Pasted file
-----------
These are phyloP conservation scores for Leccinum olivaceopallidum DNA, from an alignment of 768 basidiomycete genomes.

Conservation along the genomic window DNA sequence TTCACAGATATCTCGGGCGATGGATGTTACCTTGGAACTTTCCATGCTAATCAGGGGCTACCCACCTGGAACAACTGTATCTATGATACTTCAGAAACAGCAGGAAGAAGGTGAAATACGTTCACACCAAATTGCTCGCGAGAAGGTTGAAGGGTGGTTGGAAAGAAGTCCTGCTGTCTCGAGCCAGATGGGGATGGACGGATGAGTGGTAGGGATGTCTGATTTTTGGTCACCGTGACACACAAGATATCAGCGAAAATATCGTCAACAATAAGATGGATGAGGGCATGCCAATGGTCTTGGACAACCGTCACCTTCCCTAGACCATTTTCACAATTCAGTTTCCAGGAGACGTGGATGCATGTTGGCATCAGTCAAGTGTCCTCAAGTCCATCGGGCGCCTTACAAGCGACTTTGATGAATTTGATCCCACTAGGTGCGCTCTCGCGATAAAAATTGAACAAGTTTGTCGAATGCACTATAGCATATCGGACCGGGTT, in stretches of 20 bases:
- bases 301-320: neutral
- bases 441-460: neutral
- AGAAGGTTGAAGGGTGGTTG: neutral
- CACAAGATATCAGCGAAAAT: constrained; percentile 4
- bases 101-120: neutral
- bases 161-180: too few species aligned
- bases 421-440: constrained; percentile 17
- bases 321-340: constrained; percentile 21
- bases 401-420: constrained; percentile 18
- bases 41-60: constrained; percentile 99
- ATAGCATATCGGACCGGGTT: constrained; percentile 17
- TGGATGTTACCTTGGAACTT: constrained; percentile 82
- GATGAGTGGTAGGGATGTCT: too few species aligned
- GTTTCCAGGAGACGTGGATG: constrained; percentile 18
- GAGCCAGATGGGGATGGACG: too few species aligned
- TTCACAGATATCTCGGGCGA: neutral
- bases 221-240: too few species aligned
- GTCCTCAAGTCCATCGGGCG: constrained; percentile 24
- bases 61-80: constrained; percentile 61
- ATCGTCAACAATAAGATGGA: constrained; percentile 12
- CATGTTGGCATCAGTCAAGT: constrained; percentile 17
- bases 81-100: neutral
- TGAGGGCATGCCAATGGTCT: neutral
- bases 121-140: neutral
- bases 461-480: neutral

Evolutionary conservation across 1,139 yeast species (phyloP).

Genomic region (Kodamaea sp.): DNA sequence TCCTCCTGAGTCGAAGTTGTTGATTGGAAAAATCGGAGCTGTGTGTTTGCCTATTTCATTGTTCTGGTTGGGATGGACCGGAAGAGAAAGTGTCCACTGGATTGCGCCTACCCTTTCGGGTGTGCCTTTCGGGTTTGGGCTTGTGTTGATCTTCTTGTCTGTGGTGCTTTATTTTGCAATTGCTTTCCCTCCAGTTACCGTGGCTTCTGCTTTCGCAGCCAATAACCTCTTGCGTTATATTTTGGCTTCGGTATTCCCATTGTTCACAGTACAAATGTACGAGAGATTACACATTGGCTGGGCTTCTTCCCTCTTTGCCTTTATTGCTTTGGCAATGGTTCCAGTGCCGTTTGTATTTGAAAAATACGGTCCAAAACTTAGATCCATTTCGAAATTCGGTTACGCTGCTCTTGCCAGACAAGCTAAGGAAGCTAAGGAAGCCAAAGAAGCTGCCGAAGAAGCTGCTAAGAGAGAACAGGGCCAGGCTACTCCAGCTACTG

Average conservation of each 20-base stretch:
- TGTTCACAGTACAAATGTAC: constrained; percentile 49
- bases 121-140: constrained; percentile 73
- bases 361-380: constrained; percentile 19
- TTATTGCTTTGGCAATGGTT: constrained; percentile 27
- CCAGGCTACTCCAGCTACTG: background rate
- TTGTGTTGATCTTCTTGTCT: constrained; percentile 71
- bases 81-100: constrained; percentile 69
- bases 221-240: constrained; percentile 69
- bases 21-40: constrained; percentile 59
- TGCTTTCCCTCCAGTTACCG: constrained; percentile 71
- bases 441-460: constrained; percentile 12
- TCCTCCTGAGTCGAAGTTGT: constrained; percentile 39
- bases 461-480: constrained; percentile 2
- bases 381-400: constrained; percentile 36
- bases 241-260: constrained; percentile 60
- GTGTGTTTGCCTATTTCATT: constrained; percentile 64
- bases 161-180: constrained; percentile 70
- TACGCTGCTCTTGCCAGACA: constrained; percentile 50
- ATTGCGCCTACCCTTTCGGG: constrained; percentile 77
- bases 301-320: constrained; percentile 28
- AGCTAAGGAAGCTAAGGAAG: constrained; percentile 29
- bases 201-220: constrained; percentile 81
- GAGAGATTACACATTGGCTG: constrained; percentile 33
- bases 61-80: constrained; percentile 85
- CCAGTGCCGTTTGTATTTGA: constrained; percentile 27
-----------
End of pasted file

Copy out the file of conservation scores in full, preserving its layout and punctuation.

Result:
These are phyloP conservation scores for Leccinum olivaceopallidum DNA, from an alignment of 768 basidiomycete genomes.

Conservation along the genomic window DNA sequence TTCACAGATATCTCGGGCGATGGATGTTACCTTGGAACTTTCCATGCTAATCAGGGGCTACCCACCTGGAACAACTGTATCTATGATACTTCAGAAACAGCAGGAAGAAGGTGAAATACGTTCACACCAAATTGCTCGCGAGAAGGTTGAAGGGTGGTTGGAAAGAAGTCCTGCTGTCTCGAGCCAGATGGGGATGGACGGATGAGTGGTAGGGATGTCTGATTTTTGGTCACCGTGACACACAAGATATCAGCGAAAATATCGTCAACAATAAGATGGATGAGGGCATGCCAATGGTCTTGGACAACCGTCACCTTCCCTAGACCATTTTCACAATTCAGTTTCCAGGAGACGTGGATGCATGTTGGCATCAGTCAAGTGTCCTCAAGTCCATCGGGCGCCTTACAAGCGACTTTGATGAATTTGATCCCACTAGGTGCGCTCTCGCGATAAAAATTGAACAAGTTTGTCGAATGCACTATAGCATATCGGACCGGGTT, in stretches of 20 bases:
- bases 301-320: neutral
- bases 441-460: neutral
- AGAAGGTTGAAGGGTGGTTG: neutral
- CACAAGATATCAGCGAAAAT: constrained; percentile 4
- bases 101-120: neutral
- bases 161-180: too few species aligned
- bases 421-440: constrained; percentile 17
- bases 321-340: constrained; percentile 21
- bases 401-420: constrained; percentile 18
- bases 41-60: constrained; percentile 99
- ATAGCATATCGGACCGGGTT: constrained; percentile 17
- TGGATGTTACCTTGGAACTT: constrained; percentile 82
- GATGAGTGGTAGGGATGTCT: too few species aligned
- GTTTCCAGGAGACGTGGATG: constrained; percentile 18
- GAGCCAGATGGGGATGGACG: too few species aligned
- TTCACAGATATCTCGGGCGA: neutral
- bases 221-240: too few species aligned
- GTCCTCAAGTCCATCGGGCG: constrained; percentile 24
- bases 61-80: constrained; percentile 61
- ATCGTCAACAATAAGATGGA: constrained; percentile 12
- CATGTTGGCATCAGTCAAGT: constrained; percentile 17
- bases 81-100: neutral
- TGAGGGCATGCCAATGGTCT: neutral
- bases 121-140: neutral
- bases 461-480: neutral

Evolutionary conservation across 1,139 yeast species (phyloP).

Genomic region (Kodamaea sp.): DNA sequence TCCTCCTGAGTCGAAGTTGTTGATTGGAAAAATCGGAGCTGTGTGTTTGCCTATTTCATTGTTCTGGTTGGGATGGACCGGAAGAGAAAGTGTCCACTGGATTGCGCCTACCCTTTCGGGTGTGCCTTTCGGGTTTGGGCTTGTGTTGATCTTCTTGTCTGTGGTGCTTTATTTTGCAATTGCTTTCCCTCCAGTTACCGTGGCTTCTGCTTTCGCAGCCAATAACCTCTTGCGTTATATTTTGGCTTCGGTATTCCCATTGTTCACAGTACAAATGTACGAGAGATTACACATTGGCTGGGCTTCTTCCCTCTTTGCCTTTATTGCTTTGGCAATGGTTCCAGTGCCGTTTGTATTTGAAAAATACGGTCCAAAACTTAGATCCATTTCGAAATTCGGTTACGCTGCTCTTGCCAGACAAGCTAAGGAAGCTAAGGAAGCCAAAGAAGCTGCCGAAGAAGCTGCTAAGAGAGAACAGGGCCAGGCTACTCCAGCTACTG

Average conservation of each 20-base stretch:
- TGTTCACAGTACAAATGTAC: constrained; percentile 49
- bases 121-140: constrained; percentile 73
- bases 361-380: constrained; percentile 19
- TTATTGCTTTGGCAATGGTT: constrained; percentile 27
- CCAGGCTACTCCAGCTACTG: background rate
- TTGTGTTGATCTTCTTGTCT: constrained; percentile 71
- bases 81-100: constrained; percentile 69
- bases 221-240: constrained; percentile 69
- bases 21-40: constrained; percentile 59
- TGCTTTCCCTCCAGTTACCG: constrained; percentile 71
- bases 441-460: constrained; percentile 12
- TCCTCCTGAGTCGAAGTTGT: constrained; percentile 39
- bases 461-480: constrained; percentile 2
- bases 381-400: constrained; percentile 36
- bases 241-260: constrained; percentile 60
- GTGTGTTTGCCTATTTCATT: constrained; percentile 64
- bases 161-180: constrained; percentile 70
- TACGCTGCTCTTGCCAGACA: constrained; percentile 50
- ATTGCGCCTACCCTTTCGGG: constrained; percentile 77
- bases 301-320: constrained; percentile 28
- AGCTAAGGAAGCTAAGGAAG: constrained; percentile 29
- bases 201-220: constrained; percentile 81
- GAGAGATTACACATTGGCTG: constrained; percentile 33
- bases 61-80: constrained; percentile 85
- CCAGTGCCGTTTGTATTTGA: constrained; percentile 27